Inadvertently, John McCain brought back memories of George H.W. Bush over the weekend, when in an unusual bit of pre-debate bluster he pledged to “whip” Barack Obama’s “you-know-what” when they face off on Wednesday. That called to mind Bush’s unhelpful boast to a group of New Jersey longshoremen that “we tried to kick a little ass last night” the morning after his 1984 vice presidential debate with Geraldine Ferraro.
But actually, it’s another Bush campaign – his doomed re-election effort in 1992 – that more closely parallels the predicament McCain faces as he prepares for the third and final debate, just 20 days before the election.
Like McCain, Bush was matched in ’92 against a much younger and more charismatic opponent (Bill Clinton was 22 years Bush’s junior, while Obama is 25 years younger than McCain) and burdened with a feeble economy that defined the campaign and for which most voters blamed his party.
Just like this year, there were three debates in ’92, and Bush (like McCain) did himself no favors in the first two, failing to eat into Clinton’s sizable lead or to change any of the prevailing dynamics of the campaign. As the final debate approached on October 19 of that year, Bush trailed by a double-digit margin – only a few points more than McCain now trails Obama. Bush – like McCain now – badly needed a “game-changer” to close the gap.
He didn’t quite get that when the candidates (including independent Ross Perot) met at Michigan State University, but Bush did turn in a noticeably more aggressive and focused performance, repeatedly attacking Clinton as an untrustworthy tax-and-spend liberal who had failed to level with the American people about the true cost of his plans.
“Mr. and Mrs. America,” Bush railed, “when you hear him say, ‘We’re going to tax only the rich,’ watch your wallet because his figures don’t add up and he’s going to sock it right to the middle-class taxpayer and lower if he’s going to pay for all the spending programs he’s proposed.”
Bush also ridiculed Clinton’s record as governor of Arkansas, reeling off one statistical category after another in which the state was at or near the bottom.
Taking the bait, Clinton defended his record and said that he wanted to do for America what he’d done for Arkansas.
“That’s what I’m afraid of,” Bush fired back.
Clinton, a naturally strong communicator, had his moments and held his own (as did the folksy Perot), but if there was a common theme in news coverage of the debate it was that Bush, after floundering around for months, had finally found his voice and was, at last, hitting his challenger where he was vulnerable. Bush’s campaign team was certainly enthusiastic.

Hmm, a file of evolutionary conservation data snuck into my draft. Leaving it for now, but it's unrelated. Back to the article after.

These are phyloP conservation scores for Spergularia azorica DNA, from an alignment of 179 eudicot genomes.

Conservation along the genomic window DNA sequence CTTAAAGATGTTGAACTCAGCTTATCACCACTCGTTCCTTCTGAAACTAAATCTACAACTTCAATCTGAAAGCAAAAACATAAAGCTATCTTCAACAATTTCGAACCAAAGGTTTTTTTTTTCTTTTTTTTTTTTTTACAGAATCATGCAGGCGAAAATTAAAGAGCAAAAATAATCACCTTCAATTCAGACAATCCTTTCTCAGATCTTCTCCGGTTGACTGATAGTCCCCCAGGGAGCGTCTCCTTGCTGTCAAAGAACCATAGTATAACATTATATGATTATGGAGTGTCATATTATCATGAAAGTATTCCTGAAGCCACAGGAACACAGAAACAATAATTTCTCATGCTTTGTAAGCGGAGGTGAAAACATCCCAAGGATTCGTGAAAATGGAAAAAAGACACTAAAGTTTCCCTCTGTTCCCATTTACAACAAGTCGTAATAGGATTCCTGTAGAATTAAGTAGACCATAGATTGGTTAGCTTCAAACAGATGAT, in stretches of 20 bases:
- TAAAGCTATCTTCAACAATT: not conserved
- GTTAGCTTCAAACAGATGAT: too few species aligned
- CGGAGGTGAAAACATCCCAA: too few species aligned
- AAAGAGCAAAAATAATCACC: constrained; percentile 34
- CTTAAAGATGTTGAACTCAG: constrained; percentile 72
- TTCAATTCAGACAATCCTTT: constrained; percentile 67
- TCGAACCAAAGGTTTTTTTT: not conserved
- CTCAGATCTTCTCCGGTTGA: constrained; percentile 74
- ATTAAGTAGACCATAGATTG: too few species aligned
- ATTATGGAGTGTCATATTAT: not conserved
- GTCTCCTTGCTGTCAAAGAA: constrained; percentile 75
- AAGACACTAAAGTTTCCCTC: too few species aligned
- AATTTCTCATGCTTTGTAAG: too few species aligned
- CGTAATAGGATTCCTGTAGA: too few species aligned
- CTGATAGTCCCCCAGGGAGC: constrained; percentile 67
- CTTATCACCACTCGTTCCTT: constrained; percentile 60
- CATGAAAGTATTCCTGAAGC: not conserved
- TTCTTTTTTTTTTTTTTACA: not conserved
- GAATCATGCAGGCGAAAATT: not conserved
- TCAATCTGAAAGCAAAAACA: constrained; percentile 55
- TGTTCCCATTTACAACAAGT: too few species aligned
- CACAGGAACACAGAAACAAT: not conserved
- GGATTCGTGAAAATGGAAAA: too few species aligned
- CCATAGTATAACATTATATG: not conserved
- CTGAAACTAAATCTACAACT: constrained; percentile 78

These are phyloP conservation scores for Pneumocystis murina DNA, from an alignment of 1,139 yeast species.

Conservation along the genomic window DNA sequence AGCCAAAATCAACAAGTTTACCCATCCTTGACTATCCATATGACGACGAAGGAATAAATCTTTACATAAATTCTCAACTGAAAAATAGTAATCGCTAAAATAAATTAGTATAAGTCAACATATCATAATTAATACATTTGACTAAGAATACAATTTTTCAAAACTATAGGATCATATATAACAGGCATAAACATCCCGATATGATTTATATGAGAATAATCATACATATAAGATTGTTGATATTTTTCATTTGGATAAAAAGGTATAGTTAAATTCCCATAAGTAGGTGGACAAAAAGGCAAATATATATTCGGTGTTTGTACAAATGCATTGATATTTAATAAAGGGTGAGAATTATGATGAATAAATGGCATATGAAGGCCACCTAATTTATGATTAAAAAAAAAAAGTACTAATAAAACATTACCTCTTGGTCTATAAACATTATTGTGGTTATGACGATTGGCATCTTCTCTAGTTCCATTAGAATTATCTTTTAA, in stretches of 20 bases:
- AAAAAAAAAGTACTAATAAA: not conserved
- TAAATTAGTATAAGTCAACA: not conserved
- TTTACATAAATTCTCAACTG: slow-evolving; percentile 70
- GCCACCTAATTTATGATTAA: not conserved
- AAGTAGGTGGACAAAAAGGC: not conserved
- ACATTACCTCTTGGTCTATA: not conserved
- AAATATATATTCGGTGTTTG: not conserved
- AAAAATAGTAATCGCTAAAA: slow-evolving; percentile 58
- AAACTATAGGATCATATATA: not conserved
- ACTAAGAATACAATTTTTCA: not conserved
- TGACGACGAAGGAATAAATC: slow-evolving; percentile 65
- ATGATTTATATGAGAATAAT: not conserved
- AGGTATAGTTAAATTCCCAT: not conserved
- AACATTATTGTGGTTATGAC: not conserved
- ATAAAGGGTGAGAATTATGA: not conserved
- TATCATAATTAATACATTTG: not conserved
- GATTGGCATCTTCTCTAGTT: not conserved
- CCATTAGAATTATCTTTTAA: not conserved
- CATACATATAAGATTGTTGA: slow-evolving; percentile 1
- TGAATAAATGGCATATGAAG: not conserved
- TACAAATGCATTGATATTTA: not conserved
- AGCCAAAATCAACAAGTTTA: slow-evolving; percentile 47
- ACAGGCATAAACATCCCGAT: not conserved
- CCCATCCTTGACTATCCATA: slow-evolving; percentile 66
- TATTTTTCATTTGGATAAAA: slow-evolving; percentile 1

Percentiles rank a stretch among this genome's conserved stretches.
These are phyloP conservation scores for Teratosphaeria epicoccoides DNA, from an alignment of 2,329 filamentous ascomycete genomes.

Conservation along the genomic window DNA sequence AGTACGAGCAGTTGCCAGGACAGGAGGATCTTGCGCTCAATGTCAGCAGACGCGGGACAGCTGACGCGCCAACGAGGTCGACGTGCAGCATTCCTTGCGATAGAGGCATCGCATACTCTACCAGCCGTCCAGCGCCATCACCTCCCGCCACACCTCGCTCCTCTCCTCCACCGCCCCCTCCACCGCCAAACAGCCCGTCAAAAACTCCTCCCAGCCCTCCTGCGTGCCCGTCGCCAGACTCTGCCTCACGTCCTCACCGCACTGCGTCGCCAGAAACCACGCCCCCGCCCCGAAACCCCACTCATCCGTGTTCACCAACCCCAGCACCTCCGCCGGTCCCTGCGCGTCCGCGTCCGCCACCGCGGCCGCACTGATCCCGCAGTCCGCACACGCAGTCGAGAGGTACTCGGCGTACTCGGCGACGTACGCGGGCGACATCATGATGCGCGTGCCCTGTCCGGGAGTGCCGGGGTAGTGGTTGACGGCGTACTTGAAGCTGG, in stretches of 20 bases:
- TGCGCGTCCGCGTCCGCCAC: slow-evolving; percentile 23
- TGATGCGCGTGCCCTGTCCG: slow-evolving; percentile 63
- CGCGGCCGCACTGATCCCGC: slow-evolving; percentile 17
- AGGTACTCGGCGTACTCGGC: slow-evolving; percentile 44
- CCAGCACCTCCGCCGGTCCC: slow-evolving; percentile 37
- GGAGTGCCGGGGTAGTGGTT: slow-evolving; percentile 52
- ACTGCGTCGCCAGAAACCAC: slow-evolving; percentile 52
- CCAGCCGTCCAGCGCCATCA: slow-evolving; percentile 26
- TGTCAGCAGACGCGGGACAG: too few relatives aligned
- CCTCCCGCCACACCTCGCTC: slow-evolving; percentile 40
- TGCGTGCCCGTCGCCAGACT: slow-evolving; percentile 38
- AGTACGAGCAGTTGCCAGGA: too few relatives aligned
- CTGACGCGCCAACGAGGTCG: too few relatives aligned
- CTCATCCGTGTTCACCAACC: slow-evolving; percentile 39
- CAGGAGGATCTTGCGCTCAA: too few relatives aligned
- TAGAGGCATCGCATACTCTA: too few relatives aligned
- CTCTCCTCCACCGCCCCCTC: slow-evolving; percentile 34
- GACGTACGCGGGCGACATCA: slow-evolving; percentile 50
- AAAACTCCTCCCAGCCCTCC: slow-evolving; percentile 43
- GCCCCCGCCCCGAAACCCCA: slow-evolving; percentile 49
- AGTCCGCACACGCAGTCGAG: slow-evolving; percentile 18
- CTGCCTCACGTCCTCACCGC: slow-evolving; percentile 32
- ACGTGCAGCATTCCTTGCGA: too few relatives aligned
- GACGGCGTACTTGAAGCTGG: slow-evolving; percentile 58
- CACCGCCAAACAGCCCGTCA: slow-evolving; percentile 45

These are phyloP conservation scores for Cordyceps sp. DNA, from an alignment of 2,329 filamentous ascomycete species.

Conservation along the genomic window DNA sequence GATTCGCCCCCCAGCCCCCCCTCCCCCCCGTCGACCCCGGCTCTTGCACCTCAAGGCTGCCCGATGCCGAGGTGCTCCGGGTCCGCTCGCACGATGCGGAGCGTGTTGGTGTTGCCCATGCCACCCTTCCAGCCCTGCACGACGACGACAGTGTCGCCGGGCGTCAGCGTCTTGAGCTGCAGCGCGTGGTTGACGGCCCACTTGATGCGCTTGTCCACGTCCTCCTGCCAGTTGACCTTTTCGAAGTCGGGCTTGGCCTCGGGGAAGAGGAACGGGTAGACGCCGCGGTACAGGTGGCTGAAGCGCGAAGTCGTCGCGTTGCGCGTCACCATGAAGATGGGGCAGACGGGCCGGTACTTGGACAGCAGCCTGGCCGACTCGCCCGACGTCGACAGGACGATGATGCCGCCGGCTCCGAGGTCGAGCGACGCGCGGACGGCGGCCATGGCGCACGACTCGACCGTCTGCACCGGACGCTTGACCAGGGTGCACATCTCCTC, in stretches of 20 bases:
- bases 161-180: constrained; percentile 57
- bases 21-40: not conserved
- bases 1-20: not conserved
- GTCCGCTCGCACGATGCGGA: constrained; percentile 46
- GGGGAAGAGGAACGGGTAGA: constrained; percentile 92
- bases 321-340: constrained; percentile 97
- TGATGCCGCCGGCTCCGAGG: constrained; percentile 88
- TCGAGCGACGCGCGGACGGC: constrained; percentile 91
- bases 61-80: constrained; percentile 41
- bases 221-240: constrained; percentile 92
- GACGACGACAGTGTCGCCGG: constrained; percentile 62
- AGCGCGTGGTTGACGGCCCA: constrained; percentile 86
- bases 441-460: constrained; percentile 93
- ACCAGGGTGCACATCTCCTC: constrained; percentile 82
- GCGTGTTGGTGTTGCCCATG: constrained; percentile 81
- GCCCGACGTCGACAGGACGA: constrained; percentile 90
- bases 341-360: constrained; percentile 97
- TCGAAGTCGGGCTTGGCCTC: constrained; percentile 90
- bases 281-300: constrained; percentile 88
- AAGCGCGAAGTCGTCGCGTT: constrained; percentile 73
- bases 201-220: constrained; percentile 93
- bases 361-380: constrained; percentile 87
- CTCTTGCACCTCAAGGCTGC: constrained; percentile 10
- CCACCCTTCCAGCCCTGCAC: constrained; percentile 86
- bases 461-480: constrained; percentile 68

“The focus of the election has finally shifted off of where it was – 24 hours a day on the economy,” Ron Kaufman, the White House political director, declared.
Bush’s debate performance visibly re-energized him over the final two weeks, when he hammered away at the same message across the country. But it only had a marginal effect on the polls. Bush did chip away at Clinton’s lead, but he was really just picking off low-hanging fruit, given that the Republican ticket had been woefully underperforming with traditional G.O.P. voters for months. So while he narrowed the gap to mid- to high-single digits, he never seriously threatened to take the lead, losing by over six points on Election Day.
It’s a bad precedent for McCain, who has signaled his intent to play the same tax-and-spend card against Obama that Bush relied on against Clinton. Just like Bush scoffed at Clinton’s pledge to offer a middle-class tax cut (something that Clinton, as president, failed to deliver), McCain now mocks Obama’s promise that 95 percent of all Americans will receive a tax cut under his administration. McCain’s attack rests on the same premise as Bush’s did: My opponent’s numbers don’t add up!
Among some voters, this strategy will work. But the same factors that limited its effectiveness 16 years ago are at work now. Obama, like Clinton, is a poised communicator and a likable presence to most voters. McCain may land a few punches in the debate, but it’s unlikely that Obama will go down. Also, McCain, like Bush, doesn’t exactly come to this argument with clean hands. Just as Clinton was able to throw back in his opponent’s face Bush’s failure to live up to this “no new taxes” pledge, Obama can respond to McCain’s tax-and-spend attacks by noting that McCain once attacked the very tax cuts he now supports as irresponsible – and that the combination of those tax cuts and McCain’s own spending plans is certain to (further) explode the deficit.
There’s a good chance McCain will perform strongly on Wednesday night, and that Obama, will spend much of the night absorbing attacks. But as George Bush found out in 1992, that’s just not enough to turn a lopsided election around.